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So much gets lost in translation when we process movement during the training experience. What our eyes see is not really the reality of what is happening during the activation of technique or the expression of any of our dance forms. It is curial that we see the blue print but in the building of the sensations for activation it is essential we remember the effort used to create movement is very different than what the facade might look like.


This is also very true when we move to teach dance. Training by façade does not necessarily train functionality. How the body actually works to express technique is very different than how the body functions in an isolated joint action or muscular contraction. We have to remember we are an integrated facility that functions only when we are able to find anchors that balance our energies throughout our entire body and understand our physical relationship to space.


Undoubtedly, when I find myself not having success with a certain technical experience it usually reminds me that there is some part of the energetic equation that is not adding up allowing me a grounding anchor for the proper expression of that technical moment. I have to pause for a moment and remind myself that not only is there what I see happening, but there is also the work going on underneath the surface of the movement that is far more important than the actual gesture.


In identifying the grounding elements, which very often is the standing leg as well as the expansion of the spine and directed energy of the arms, I find myself understanding how the movements are truly supposed to feel and then in comprehending that, how they reflect to the observer seeing the movement. Often, as in almost always, it is never what my mind translated when I first absorbed the movement with my eyes.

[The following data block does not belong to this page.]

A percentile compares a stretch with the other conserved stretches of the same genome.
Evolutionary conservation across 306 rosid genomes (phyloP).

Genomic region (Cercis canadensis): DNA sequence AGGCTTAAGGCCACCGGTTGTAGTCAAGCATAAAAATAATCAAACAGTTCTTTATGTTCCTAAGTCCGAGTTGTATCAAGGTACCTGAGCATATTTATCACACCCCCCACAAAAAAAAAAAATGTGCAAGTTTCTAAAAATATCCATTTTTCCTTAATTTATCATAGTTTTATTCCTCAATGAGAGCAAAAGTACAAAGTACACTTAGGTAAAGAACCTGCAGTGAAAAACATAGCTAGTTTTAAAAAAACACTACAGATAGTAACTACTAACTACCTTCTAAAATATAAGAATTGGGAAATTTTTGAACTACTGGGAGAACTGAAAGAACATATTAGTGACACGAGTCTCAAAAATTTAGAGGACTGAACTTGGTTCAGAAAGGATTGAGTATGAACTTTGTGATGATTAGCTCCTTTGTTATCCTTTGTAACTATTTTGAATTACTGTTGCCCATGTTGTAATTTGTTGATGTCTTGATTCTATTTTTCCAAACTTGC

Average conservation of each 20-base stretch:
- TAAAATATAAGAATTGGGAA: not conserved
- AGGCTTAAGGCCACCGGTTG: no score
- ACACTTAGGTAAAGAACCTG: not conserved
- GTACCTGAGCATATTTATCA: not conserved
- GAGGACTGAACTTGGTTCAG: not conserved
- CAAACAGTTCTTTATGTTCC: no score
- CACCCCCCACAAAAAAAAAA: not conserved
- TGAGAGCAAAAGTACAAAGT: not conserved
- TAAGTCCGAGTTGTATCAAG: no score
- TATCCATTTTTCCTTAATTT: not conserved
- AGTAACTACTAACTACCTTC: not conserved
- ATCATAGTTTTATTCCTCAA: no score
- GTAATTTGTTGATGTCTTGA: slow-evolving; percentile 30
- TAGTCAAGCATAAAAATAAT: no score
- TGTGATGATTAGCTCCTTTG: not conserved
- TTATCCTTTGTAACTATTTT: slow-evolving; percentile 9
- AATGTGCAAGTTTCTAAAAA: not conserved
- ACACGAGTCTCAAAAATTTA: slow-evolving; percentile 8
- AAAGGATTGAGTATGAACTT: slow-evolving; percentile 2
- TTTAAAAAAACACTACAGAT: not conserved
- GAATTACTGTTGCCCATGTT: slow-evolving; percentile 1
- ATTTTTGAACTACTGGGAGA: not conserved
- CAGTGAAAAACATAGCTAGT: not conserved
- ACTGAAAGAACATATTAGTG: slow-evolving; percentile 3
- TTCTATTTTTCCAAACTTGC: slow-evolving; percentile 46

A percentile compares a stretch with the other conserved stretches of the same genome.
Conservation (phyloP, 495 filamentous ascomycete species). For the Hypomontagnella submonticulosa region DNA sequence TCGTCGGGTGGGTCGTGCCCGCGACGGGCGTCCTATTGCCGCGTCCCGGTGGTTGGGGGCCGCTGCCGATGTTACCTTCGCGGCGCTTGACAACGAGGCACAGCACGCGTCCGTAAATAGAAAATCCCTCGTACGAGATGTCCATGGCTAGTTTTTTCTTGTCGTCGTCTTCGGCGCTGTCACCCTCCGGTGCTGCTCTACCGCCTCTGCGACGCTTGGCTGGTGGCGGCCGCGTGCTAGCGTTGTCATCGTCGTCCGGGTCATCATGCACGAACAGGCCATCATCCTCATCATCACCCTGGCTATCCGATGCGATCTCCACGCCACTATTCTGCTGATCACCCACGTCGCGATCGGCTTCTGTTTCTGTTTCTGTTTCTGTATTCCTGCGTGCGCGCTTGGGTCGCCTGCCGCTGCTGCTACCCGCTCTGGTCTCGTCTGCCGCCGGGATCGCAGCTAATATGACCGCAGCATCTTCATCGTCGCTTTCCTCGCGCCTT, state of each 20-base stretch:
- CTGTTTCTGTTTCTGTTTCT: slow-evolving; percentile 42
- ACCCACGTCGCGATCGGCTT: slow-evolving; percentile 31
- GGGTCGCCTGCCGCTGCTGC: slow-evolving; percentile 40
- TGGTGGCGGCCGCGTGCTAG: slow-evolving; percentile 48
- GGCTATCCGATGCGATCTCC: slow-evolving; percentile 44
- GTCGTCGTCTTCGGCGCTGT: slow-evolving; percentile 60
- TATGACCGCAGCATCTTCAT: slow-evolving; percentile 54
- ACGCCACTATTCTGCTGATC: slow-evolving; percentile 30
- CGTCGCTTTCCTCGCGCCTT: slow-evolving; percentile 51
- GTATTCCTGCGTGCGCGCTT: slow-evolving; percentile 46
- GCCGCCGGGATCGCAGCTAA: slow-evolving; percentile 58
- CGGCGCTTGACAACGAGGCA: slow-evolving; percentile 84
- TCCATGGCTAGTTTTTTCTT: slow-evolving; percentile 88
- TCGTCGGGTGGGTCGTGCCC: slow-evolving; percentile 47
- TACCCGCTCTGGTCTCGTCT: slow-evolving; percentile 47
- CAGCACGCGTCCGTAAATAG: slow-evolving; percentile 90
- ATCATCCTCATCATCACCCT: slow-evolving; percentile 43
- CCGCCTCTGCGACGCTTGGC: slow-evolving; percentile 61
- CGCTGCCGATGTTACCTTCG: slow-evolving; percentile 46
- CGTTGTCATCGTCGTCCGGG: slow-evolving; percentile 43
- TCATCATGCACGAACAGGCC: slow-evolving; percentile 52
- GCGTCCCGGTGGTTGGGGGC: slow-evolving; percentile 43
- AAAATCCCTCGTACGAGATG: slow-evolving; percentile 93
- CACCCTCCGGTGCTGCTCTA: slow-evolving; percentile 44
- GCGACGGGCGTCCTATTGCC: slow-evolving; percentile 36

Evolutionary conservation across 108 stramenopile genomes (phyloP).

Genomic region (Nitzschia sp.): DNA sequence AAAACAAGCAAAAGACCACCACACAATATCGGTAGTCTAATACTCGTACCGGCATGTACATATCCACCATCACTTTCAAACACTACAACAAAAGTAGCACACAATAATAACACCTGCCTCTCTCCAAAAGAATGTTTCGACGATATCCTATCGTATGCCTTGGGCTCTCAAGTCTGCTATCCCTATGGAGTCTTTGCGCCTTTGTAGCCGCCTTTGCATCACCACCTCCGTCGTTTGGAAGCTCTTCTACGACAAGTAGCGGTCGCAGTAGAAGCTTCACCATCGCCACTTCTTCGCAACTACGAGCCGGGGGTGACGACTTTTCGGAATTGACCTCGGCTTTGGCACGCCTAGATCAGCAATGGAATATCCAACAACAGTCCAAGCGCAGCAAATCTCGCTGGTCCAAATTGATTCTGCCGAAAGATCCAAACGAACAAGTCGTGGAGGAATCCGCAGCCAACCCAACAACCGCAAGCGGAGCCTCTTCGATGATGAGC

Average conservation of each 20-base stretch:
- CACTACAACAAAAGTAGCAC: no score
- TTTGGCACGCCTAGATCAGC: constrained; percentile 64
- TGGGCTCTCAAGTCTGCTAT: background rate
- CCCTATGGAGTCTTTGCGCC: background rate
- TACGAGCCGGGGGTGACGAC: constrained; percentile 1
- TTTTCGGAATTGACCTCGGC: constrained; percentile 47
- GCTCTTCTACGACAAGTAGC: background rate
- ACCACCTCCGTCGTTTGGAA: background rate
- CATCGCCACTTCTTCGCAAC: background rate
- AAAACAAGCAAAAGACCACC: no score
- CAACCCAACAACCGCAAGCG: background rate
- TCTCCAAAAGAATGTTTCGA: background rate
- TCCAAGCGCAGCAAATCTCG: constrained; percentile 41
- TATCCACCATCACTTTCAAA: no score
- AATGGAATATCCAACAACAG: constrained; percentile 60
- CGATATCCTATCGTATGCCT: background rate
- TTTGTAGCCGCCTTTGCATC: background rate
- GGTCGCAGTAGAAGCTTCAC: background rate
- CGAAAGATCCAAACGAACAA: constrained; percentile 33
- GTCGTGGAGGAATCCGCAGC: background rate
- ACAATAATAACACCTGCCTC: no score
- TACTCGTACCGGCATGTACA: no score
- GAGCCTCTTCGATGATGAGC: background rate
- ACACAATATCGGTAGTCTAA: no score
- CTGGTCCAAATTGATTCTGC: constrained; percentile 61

So how do we begin the process of understanding movement through sensation? One of the primary ways is to stop looking at the movement as a picture, position or map with a destination point. If we can see the pathways of movement and how movement transitions, we will more readily see our bodies begin to fall through space expressing the desired movement rather than trying to manufacture a static moment that is more honestly like a motion picture full of tiny moments strung together via a body falling through space.


Secondly, if we do not concern ourselves with how things should look from the moment we begin to play but rather how they feel, we will find that the form will most certainly follow the functionality of the movement or the technique. This is also why when learning movement it is crucial that you simply move rather than trying to achieve perfection of form before you have even experienced the type of energy needed to do said movement. Most learners hold themselves back from the visceral experience not allowing them to trust in the wisdom of the body. The mind thinks to much holding the body hostage during the learning process.


Lastly, if we are to let go of our ego while learning we might see the material for what it is and not for what we want it to be or think it should be. Many times in activating the proper movement for understanding technique we must do it as is rather than thinking we need to do 6 turns or legs must be a certain height. All too often we are searching for validity in how high or how much rather than valuing things for what they are.


And would that not be the same for us in our own lives if we could stop, see what it really is and the experience it with the feelings that it will allow? If only we could let go to listen to what is really being said so as not to lose the information during our translation. Perhaps ultimately what we really need to do is stop trying to translate at all and just simply accept and absorb what is.